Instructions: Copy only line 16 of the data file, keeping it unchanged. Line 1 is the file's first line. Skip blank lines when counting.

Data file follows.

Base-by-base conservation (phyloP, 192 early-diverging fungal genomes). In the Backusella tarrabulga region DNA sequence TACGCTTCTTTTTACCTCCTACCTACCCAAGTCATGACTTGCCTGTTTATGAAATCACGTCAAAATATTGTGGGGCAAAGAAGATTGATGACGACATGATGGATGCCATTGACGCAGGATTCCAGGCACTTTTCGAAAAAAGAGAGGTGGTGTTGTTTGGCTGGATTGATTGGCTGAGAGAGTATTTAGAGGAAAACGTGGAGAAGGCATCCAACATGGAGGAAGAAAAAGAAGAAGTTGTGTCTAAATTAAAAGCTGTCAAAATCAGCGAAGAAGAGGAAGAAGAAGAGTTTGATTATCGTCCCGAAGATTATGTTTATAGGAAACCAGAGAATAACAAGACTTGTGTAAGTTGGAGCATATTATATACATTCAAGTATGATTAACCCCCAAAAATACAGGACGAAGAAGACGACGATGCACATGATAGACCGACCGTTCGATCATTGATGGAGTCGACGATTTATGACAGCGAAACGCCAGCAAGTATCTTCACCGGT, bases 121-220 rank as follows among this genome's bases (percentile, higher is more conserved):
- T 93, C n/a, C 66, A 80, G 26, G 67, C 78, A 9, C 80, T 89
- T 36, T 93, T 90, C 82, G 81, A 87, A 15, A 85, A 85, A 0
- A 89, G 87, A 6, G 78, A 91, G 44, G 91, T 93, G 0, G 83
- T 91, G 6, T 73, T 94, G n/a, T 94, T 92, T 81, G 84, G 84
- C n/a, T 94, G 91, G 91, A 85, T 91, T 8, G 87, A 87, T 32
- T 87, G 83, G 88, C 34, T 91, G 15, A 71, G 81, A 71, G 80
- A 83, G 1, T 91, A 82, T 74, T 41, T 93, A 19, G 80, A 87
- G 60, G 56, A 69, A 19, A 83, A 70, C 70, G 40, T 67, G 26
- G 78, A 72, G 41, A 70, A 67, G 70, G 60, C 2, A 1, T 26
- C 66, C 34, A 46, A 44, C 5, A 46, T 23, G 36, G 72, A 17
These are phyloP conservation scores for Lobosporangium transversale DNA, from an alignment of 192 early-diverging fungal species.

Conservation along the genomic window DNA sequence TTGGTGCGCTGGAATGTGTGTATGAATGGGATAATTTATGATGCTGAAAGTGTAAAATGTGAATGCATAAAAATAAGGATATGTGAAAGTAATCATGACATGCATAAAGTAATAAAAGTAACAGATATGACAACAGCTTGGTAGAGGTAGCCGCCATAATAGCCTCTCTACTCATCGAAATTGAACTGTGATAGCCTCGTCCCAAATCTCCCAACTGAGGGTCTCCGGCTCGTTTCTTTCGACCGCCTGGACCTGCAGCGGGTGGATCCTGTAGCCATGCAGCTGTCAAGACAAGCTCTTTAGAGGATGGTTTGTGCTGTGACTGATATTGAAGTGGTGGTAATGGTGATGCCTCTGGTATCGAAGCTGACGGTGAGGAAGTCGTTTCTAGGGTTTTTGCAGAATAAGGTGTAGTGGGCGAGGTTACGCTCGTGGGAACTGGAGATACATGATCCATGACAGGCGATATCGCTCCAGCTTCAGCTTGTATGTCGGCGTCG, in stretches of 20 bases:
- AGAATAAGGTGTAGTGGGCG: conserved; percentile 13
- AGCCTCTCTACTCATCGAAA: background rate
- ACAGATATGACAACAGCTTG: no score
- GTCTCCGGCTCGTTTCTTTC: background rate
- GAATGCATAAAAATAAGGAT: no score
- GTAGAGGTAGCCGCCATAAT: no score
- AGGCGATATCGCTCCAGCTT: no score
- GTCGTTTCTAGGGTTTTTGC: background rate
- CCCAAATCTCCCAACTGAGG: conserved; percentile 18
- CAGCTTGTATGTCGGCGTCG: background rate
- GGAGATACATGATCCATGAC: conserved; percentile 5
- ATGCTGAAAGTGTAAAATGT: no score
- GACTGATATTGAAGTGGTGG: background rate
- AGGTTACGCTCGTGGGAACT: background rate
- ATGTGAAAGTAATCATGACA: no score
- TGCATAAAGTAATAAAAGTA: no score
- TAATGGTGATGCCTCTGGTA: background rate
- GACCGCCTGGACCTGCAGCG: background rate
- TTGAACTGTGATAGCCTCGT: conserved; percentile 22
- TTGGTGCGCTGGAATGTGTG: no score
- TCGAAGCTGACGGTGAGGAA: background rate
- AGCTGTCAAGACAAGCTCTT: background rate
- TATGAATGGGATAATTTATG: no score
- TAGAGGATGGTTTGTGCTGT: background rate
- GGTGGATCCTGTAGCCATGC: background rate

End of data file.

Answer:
- ACAGATATGACAACAGCTTG: no score